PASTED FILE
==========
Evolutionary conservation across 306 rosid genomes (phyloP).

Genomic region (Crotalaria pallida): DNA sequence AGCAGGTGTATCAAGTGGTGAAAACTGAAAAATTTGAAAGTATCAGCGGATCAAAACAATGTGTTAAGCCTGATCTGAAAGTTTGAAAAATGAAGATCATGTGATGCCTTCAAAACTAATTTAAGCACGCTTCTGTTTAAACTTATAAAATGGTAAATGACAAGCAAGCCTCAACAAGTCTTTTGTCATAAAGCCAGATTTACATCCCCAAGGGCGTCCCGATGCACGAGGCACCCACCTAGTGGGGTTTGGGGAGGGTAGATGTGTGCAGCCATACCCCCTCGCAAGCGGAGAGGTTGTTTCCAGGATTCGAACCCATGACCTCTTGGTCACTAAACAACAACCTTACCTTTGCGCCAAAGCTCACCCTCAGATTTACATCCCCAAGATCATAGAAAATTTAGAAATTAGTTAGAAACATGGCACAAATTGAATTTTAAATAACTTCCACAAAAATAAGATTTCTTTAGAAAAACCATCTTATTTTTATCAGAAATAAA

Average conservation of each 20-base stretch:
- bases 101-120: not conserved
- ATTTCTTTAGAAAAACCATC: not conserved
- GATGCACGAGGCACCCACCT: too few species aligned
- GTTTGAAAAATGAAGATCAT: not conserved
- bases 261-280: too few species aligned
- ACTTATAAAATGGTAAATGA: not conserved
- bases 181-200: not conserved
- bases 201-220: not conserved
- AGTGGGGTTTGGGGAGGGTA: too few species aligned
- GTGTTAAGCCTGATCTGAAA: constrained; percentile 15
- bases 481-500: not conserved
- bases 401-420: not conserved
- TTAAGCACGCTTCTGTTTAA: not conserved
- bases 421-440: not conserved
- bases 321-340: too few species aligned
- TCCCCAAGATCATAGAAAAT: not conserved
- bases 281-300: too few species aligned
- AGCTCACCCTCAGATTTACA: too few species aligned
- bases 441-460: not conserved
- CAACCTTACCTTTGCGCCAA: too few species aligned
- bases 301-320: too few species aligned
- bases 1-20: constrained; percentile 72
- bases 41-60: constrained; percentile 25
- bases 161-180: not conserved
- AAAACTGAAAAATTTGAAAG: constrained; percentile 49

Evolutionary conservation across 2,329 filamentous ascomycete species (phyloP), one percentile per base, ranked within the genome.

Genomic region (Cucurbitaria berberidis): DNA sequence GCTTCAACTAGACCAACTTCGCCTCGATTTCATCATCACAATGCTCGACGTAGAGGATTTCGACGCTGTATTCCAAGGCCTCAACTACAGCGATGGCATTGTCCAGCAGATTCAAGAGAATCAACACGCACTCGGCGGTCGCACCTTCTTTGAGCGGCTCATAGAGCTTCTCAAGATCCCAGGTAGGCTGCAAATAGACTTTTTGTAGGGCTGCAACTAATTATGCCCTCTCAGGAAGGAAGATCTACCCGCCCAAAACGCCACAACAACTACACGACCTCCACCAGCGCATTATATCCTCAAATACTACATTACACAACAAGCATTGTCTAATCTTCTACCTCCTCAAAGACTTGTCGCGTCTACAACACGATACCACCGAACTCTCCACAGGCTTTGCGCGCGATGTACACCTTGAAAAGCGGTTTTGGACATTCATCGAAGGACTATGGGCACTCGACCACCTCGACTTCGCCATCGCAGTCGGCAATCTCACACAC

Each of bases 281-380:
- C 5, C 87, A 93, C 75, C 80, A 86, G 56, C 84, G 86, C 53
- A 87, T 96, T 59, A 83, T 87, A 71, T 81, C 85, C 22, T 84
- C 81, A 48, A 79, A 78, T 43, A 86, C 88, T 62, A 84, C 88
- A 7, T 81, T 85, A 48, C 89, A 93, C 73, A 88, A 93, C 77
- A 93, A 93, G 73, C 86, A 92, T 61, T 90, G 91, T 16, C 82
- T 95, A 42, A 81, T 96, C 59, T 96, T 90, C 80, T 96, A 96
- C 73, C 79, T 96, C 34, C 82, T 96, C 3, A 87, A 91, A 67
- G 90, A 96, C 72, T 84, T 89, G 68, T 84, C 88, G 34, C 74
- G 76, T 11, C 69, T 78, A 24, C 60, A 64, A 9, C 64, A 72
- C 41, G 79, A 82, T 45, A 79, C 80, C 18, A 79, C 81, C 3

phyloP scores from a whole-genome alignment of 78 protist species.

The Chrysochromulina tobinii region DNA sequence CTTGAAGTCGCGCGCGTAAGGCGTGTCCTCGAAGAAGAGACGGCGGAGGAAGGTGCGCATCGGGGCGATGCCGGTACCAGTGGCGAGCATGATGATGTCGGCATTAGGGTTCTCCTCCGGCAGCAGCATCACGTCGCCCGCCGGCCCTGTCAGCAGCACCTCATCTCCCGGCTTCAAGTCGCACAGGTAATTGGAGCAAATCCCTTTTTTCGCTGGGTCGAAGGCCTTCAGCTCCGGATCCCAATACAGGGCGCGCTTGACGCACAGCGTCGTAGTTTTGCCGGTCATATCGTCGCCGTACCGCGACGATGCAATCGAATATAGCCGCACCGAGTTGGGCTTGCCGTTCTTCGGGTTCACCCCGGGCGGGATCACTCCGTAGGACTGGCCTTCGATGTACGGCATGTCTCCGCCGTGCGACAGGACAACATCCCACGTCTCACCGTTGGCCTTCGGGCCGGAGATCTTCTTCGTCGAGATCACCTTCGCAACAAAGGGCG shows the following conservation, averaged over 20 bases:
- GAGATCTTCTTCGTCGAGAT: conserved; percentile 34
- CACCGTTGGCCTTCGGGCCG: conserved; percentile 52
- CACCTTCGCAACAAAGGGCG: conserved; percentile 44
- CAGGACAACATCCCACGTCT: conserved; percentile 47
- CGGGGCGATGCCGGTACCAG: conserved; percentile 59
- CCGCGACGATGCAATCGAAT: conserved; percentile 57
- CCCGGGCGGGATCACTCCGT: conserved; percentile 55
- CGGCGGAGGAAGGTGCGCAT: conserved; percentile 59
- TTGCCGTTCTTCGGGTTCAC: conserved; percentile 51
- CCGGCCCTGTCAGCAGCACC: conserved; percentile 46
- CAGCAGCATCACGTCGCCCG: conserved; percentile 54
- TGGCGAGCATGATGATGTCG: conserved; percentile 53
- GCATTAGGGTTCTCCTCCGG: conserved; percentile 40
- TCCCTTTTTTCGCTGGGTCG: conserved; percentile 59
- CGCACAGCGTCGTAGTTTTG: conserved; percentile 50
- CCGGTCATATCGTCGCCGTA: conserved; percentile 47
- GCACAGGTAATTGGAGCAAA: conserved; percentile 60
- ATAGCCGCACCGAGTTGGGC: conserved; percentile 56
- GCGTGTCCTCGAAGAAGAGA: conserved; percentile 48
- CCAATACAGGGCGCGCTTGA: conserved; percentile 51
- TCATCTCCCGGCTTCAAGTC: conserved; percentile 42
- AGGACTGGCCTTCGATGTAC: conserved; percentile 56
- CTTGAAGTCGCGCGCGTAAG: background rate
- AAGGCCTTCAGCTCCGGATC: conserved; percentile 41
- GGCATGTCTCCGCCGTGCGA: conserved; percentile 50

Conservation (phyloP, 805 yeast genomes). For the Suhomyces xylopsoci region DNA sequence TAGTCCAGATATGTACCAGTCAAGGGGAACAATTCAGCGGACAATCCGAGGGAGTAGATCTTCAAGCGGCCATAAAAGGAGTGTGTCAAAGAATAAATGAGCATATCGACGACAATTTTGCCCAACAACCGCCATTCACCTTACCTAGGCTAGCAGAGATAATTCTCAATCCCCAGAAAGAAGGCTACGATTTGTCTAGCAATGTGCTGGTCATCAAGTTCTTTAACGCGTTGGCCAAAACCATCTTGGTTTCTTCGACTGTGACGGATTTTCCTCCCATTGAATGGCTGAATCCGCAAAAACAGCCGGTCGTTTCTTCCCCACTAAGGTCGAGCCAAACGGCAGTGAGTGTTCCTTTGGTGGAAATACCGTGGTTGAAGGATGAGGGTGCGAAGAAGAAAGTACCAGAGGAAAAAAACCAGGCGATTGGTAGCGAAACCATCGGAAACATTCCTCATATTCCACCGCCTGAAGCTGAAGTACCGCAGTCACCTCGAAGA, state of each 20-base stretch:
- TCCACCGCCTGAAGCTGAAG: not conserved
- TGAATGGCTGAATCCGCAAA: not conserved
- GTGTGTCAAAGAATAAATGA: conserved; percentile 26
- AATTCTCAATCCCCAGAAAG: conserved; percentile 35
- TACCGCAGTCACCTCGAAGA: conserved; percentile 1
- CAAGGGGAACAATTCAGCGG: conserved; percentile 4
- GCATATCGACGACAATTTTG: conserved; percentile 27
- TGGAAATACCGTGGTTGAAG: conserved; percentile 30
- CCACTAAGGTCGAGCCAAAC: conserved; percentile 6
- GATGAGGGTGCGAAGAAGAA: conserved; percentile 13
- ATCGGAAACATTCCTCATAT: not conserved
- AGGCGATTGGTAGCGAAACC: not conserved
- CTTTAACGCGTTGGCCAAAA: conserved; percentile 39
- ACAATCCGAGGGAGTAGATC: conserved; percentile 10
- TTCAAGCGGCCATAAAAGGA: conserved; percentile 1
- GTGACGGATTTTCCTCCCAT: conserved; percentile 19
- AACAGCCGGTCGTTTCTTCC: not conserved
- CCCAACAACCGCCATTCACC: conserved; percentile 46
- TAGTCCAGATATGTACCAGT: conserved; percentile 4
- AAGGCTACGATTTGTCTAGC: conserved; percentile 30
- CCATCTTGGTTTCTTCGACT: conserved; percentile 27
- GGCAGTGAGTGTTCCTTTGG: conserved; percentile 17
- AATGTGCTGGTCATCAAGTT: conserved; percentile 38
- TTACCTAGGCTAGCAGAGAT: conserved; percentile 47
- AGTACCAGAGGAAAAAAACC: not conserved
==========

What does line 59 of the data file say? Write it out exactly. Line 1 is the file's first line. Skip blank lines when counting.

- CCGGTCATATCGTCGCCGTA: conserved; percentile 47